To achieve the greatest results from the cultivation of your positive attributes, commit your best ability. Think of yourself as a worker “employed” by yourself to benefit your career, and then imagine that worker as a craftsman or an artisan, old-fashioned terms that predate our rapid-production, cloud computing age. Craftsmen and artisans are special people who blend art with the practical, and through excellence and care create wonderful things that enrich our lives. Think of potters, carpenters, masons, smiths, all cultivating their abilities through the everyday items they make.
The artisan model for attribute cultivation came to me while watching the renovation of an old house I had purchased years ago. The house was over 90 years old, and the renovation called for extensive expertise, including the services of many specialized craftsmen to restore its former glory. Two that fascinated me were the plasterers and the masons. The plasterers handled their trowels like surgeons with their scalpels, using their hand and eye to create classic wave patterns on the walls. When they did the ceilings it was the same, except that they performed their magic while walking on two-foot stilts, bending their heads back to look upward. The masons were equally mesmerizing. Among their tasks was the restructuring of several archways and the laying of a patio of old bluestone. They used precise calculations to a point, but when the actual bricks were placed in the arch and the stones lain in the patio, it was their hands and eyes that finished the job. There was no repair or short-term fix on these artisans’ minds. Their work was done to last a lifetime, and they created real beauty. Part of my fascination was that none of these fellows was likely ever to see their work on my house again. Nonetheless each one of them manifested an artist-like mindset, dynamically striving for a personal masterpiece.
Envision them doing their careful and deliberate work as you contemplate how to best cultivate your positive attributes. Become the craftsman or artisan of your own career.
Or think of yourself as Michael Jordan. Not Jordan playing in front of thousands in the stands and millions watching on television, but Jordan shooting shot after shot, alone in a gym except for a teenager retrieving each shot and passing the ball quickly back to him. Or Derek Jeter, who had his own cultivation challenge.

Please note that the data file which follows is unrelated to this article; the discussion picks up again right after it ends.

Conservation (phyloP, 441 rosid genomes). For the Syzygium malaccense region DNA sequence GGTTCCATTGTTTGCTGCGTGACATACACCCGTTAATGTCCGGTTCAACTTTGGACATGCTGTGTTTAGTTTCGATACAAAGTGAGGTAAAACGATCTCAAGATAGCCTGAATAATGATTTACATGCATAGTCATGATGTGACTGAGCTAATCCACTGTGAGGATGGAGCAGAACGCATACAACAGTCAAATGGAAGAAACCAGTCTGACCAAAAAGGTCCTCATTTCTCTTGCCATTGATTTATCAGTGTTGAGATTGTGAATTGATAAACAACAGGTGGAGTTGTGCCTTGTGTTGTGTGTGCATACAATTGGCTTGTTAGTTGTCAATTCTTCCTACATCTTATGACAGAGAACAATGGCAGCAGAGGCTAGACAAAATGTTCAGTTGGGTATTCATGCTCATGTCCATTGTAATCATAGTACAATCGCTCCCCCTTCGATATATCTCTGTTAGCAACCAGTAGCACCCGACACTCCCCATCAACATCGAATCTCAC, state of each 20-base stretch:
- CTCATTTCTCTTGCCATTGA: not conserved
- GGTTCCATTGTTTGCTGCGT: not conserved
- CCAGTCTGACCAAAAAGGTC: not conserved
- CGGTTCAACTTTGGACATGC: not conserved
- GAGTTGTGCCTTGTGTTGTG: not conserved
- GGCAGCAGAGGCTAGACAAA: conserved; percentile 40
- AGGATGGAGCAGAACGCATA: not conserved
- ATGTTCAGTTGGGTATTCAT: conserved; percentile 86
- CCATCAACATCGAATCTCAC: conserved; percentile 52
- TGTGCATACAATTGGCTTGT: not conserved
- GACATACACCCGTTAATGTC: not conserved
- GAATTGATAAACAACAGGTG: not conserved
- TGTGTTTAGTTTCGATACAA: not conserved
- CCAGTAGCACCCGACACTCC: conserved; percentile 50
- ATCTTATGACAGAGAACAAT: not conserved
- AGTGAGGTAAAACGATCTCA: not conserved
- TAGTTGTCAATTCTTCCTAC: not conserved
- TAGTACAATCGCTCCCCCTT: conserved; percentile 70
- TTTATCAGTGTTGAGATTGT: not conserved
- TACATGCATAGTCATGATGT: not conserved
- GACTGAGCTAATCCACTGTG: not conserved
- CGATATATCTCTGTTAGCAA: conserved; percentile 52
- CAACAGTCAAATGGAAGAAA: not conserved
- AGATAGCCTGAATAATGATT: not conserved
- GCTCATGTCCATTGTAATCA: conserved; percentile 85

When Jeter was signed by the Yankees, much of his attraction was the leadership qualities he exuded. As Yankee scout Dick Groch advised, “Sign him. You can build a team around him.” However, Jeter was signed to play shortstop, the most demanding and important defensive position. During his first season in the minor leagues he made an astounding 56 errors. Like Jordan he had to draw upon his innate abilities and cultivate them into a valuable skill, and after two years of hard work fielding ball after ball, practicing proper footwork and throwing, he was ready to take the field as shortstop for the Yankees.
The Jeter example brings up another aspect of cultivation. In certain instances the act of cultivation itself may advance your career prospects before you even begin to share your cultivated skills. That Jeter was willing to work so hard on mastering the intricacies of fielding a difficult position caught the attention of Yankee management. It enhanced their view of him as a leader and solidified their decision to invest in him as the future Yankee shortstop.
So choose your artisan or craftsman model: the athlete cultivating a skill to be displayed in front of the full public glare, or the mason perfecting an archway that he will never see again, and where those who do will not know the name of the person who built it. Or draw from your own internal reserves of motivation. Find whatever approach works for you. The cultivation of your best attributes establishes you to be a full participant for the rest of your career, with much to share.